Also, I've always find drawing analogies between these type of voting laws to poll taxes and literary tests borderline offensive. The difference in magnitude and scope between these different voter suppression laws is enormous and by drawing facile comparisons trivializes not just historical injustices, but the enormous, if incomplete, progress that has been made.
Ozy111 — July 1, 2013
I don't understand the objection to photo IDs at all. You need a photo ID to prove that you're allowed to drive a car, but not to decide who runs the government?
Jayn — July 1, 2013
Am I the only one imagining some sadistic person deciding that #24 refers
not to simple palindromes, but words that are still readable when
fss — July 1, 2013
Seems like no accident that the language and grammar used to write the test questions is absolute garbage.
Japaniard — July 1, 2013
Ignoring for a moment that #28 is impossible (a line can't be simultaneously horizontal and curved and straight at only one point), I did get a chuckle at #20
It takes real skill to make a three word sentence so convoluted while still being technically a simple request
David Baker — July 2, 2013
I don't vote. Participation in such a blatant fraud is not a priority for me. For those who prefer to engage in politics and believe that they are fulfilling their civic duty by checking the name with the R or D by it. You folks haven't the slightest clue. You ask one piece of garbage after another to govern your lives and represent your interests. You beg and plead with corrupt psychopaths over their indifference to your needs. In every circumstance you are lied to, stolen from, and sold out to interests that need you for wars, consumerism, and whatever else.
The issue I take with your article is in your opposition to requiring ID before being invited to partake in the political process. Do you stand opposed to the use of ID in order to purchase beer, plane tickets, or anything paid for with credit cards? Do you think it wise to treat beer buying with more scrutiny than the act of choosing the heads of state who currently hold sway over the most global military empire ever to exist? Do you like the Mexican state? The military police, the kidnapping and murder rates that dwarf the Afghanistan and Iraq casualties during war, or the wonderful and enterprising drug cartels. Mexico is a failed state, thanks in large part to US warfare upon drug users. What do you expect to accomplish by letting citizens of a foreign country vote in US elections? Chalking the opposing view up to racism is intellectually dishonest and baseless considering the facts. If you can tie your shoes than you can see that Mexican's have the same right to govern US laws as US citizens have in Mexico. None. So what is it you seek from the folks who lack ID? Some political objective that is unpopular with US voters, but normal for citizens suffering the narco-state south of the border?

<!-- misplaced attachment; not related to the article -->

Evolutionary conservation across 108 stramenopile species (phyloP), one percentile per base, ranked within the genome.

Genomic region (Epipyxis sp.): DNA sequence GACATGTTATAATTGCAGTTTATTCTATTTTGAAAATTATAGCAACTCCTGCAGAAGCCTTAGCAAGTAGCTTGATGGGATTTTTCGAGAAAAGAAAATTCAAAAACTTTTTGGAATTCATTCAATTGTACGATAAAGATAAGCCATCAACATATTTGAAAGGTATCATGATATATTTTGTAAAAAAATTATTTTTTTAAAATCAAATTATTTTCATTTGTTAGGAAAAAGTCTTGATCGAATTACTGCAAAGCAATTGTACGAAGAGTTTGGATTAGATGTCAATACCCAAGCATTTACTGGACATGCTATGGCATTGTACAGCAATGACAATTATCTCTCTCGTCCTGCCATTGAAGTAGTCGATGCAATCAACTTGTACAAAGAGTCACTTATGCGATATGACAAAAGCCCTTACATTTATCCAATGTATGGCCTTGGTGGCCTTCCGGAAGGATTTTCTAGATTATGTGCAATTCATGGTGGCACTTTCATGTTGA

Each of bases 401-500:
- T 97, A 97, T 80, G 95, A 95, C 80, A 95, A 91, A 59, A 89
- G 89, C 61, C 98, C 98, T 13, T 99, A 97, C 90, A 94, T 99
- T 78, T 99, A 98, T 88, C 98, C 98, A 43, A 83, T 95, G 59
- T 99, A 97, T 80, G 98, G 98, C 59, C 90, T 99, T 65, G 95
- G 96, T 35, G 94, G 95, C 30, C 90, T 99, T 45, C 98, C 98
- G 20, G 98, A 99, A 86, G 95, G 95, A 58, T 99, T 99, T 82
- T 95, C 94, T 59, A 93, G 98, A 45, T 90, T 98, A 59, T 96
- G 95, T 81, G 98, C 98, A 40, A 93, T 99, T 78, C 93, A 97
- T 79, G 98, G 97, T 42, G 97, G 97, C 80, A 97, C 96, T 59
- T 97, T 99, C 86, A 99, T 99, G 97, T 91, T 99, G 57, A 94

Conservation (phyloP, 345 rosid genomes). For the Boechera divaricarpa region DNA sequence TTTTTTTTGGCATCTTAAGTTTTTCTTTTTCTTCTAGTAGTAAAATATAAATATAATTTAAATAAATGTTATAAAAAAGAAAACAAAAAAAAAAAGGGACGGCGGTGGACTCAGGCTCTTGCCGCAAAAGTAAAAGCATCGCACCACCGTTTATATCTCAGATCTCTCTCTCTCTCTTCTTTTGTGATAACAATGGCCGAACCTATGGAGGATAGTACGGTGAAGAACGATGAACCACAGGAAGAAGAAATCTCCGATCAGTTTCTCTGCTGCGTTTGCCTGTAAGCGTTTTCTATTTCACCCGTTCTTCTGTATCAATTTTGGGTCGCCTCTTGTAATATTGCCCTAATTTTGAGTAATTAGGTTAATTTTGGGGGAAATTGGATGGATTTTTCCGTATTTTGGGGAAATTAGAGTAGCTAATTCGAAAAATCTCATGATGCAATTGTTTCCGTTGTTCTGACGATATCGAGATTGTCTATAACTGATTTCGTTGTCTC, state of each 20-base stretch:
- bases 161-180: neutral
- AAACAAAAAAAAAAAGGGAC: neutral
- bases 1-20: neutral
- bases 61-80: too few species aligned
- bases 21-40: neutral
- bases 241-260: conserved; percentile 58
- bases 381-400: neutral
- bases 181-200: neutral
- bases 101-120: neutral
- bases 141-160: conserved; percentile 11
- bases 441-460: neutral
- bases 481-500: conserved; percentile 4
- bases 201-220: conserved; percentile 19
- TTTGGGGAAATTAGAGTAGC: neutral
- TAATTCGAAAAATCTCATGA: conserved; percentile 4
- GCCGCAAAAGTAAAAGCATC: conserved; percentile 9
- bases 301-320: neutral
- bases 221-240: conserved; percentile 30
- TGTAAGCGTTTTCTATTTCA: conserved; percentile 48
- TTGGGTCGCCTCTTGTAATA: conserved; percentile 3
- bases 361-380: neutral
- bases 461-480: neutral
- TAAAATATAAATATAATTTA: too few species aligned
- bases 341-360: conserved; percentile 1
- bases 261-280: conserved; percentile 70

Is it gun control that you wish to achieve through this importation of votes? Do you think that race relations would benefit from the use of a foreign people to outlaw 10% of the Bill of Rights as political cannon fodder for the democratic elite? This is a recipe for civil war and the complete destruction of the US empire. I hope you are aware of the inevitable reaction that will come about when 20 million foreigners are manipulated and organized towards destroying the Constitutions last check on the power of the government. You are provoking a war that will be unimaginably brutal and your side in the end will be defeated, even if it ends with a divided US, half of what's left will be governed by the equity and logic that demands equal status and legal rights under law. The people working in government will have the same rights to own arms as those who make honest livings. Special status that elevates one group above the laws that burden the liberties of the self governed is unacceptable and foolish to a fault.
So keep on fighting the fight for your team. Recruiting millions of voters will be considerably easier than recruiting the same to bleed for the gains of bad men. If you want to get rid of the 300 million private firearms held by Americans you better be prepared to fight as hard as they are. 60,000 murders from the gangsters in Mexico suggest that voting is much different than fighting.